Assume, if you will, that you’ve been given the task to find the next AD at Texas. I won’t say you work for a search firm because it baffles me how guys can pass off spending six figures to have someone else do their job for them. Basically, you’re wasting a ton of money to make someone else a scapegoat if it doesn’t work out.

You have a blank check (which … Texas probably does) and just need to get it right. So you pull out the list in your drawer that everyone has for every employee they’ve got if they’re smart, hedging their bets in case they leave and in no particular order …

Tom Jurich, Louisville

Jurich is basically the Taylor Swift of athletic directors. Everyone, everywhere, seemingly wants a piece of him. However, each time someone comes calling, Louisville convinces him that “You Belong With Me.” The intriguing part of Texas for Jurich would be that his old coach Charlie Strong is there manning the football program, so no issues there, and you have Shaka Smart and a ready-made basketball success. Since taking the post at Louisville in 1997, they’ve jumped to the Big East from mid major land, become a college football that went unbeaten in BCS bowls in the BCS era, and then when the Big East was in quicksand, said “I Knew You Were Trouble” and scooted Louisville to the ACC.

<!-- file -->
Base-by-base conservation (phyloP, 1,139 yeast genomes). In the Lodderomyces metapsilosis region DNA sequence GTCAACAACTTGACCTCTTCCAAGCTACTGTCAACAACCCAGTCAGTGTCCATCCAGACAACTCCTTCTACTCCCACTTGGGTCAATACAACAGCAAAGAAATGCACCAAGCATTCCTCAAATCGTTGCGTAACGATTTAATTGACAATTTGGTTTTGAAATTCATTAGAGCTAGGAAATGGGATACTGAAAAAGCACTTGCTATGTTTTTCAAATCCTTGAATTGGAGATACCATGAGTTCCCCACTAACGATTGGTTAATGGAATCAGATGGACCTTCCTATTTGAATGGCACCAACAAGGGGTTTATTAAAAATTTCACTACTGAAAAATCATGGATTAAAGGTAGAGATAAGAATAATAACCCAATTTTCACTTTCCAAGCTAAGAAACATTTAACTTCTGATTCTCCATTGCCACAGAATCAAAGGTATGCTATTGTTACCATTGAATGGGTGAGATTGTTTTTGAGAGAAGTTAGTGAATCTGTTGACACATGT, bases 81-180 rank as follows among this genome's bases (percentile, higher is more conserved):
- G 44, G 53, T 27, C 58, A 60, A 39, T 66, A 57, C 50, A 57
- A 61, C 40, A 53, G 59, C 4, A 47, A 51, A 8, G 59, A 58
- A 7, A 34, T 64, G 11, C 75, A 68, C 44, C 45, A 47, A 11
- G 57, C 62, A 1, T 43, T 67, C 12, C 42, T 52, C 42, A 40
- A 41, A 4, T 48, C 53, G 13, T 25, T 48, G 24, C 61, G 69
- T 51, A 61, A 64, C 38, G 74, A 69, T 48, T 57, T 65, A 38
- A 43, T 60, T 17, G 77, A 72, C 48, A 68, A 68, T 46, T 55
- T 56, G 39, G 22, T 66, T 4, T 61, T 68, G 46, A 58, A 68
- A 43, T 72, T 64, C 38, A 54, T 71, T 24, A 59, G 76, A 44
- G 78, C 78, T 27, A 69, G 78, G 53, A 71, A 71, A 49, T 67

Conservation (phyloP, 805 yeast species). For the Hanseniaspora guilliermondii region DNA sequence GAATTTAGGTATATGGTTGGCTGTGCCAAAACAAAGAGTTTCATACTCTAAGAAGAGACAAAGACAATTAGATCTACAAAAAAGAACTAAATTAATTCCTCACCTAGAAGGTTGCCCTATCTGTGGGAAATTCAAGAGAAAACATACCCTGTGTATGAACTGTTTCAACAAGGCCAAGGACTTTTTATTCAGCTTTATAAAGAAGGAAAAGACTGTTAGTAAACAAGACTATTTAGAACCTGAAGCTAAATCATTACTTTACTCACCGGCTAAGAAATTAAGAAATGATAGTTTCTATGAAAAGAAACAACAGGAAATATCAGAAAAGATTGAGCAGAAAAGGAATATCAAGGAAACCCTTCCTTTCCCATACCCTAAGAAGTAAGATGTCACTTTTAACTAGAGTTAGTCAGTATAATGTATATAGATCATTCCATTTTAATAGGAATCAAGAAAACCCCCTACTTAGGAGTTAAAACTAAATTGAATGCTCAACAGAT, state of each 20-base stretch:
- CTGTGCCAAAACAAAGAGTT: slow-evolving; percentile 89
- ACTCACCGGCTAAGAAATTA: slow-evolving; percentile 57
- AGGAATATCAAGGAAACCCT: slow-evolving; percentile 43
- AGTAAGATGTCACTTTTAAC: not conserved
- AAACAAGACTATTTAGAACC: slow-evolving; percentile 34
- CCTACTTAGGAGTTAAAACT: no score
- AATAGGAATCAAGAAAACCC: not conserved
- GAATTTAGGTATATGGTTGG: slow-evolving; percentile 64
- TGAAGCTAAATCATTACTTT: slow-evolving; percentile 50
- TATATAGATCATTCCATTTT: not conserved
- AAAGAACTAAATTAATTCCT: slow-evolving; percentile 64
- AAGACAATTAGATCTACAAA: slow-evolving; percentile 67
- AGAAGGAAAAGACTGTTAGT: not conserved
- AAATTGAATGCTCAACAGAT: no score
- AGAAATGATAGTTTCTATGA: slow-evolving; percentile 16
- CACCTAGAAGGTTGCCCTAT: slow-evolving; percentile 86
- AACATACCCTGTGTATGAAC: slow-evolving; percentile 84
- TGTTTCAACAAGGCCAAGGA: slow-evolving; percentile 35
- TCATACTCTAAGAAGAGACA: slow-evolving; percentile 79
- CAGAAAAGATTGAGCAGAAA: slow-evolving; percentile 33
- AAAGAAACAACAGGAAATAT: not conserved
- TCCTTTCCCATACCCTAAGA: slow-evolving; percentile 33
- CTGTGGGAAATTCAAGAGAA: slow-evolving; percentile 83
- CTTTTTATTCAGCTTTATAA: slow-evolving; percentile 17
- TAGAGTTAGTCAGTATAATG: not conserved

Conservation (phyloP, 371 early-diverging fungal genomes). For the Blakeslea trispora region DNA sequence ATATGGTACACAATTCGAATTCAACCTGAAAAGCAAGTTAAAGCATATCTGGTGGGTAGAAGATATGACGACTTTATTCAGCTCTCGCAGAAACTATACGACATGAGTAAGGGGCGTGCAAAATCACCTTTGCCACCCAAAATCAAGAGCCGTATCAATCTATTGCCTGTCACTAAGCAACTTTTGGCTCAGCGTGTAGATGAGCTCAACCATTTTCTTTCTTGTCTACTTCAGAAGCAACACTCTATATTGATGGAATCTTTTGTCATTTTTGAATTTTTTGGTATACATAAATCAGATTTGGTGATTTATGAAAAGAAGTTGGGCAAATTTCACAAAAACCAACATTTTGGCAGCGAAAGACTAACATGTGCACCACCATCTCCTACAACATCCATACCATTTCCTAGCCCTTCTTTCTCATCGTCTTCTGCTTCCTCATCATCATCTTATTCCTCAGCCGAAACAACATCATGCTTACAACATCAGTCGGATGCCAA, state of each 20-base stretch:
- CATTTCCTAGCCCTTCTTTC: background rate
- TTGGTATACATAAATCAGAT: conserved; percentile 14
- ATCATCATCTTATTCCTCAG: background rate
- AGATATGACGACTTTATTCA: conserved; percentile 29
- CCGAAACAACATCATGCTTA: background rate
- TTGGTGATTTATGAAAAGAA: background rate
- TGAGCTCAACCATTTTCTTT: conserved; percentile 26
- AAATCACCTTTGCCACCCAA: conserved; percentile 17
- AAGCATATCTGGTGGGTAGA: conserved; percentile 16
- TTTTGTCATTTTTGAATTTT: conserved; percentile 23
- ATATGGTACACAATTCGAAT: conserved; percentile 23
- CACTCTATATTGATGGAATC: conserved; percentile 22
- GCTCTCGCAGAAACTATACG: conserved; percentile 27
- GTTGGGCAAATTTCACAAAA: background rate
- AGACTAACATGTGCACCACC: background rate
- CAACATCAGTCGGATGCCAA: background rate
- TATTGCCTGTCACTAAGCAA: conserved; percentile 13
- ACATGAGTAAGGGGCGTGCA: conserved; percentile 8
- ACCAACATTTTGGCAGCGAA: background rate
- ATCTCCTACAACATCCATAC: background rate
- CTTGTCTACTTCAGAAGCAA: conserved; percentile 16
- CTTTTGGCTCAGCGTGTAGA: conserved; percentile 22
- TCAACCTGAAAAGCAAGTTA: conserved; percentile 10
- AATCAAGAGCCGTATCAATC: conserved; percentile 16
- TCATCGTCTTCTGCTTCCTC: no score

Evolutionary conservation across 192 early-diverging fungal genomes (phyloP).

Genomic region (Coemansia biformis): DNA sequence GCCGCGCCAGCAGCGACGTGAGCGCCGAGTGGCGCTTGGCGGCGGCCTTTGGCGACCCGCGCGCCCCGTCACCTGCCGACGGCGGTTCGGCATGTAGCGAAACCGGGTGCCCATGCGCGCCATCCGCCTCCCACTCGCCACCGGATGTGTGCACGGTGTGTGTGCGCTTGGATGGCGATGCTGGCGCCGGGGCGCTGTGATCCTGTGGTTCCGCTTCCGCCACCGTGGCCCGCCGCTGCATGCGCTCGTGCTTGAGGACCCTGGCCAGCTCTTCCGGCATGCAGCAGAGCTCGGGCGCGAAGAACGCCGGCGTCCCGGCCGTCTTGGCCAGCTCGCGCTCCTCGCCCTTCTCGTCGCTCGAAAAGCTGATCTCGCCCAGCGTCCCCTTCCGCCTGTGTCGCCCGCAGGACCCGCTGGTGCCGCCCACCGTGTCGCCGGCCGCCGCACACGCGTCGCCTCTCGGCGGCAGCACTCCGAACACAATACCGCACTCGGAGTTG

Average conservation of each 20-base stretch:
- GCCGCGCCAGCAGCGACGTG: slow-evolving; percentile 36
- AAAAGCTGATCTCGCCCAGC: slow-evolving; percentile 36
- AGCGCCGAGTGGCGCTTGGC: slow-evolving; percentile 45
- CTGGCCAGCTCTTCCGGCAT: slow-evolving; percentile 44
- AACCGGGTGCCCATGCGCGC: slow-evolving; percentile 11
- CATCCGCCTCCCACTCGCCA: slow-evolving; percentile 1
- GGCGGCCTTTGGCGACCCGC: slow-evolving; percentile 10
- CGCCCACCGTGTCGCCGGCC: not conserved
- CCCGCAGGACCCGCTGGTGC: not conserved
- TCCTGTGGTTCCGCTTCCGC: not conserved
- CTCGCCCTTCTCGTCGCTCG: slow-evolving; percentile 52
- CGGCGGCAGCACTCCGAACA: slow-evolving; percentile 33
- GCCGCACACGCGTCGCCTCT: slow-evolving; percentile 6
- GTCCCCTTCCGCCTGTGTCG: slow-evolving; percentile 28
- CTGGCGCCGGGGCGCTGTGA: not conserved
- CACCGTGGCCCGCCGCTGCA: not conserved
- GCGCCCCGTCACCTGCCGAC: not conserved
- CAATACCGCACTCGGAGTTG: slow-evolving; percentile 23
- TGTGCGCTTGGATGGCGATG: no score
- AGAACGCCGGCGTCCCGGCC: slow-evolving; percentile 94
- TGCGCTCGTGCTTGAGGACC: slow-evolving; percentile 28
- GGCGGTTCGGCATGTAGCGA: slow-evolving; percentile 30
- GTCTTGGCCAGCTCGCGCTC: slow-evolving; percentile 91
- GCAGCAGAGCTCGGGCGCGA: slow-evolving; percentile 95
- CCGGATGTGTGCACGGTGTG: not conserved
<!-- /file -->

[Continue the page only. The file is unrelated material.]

The rub though is, why would he leave a “Blank Space” for Louisville to fill after all he’s done there, and there’s still possibly “Bad Blood” from when the Big 12 didn’t even entertain Louisville for expansion, even though that would have been smart. See how I did that there?

Greg Byrne, Arizona

If Jurich is Taylor Swift, then Byrne is Courtney Cole, who doesn’t get near the publicity commensurate with her talent… if, somewhere, there is someone who actually rates and writes about athletic directors and all.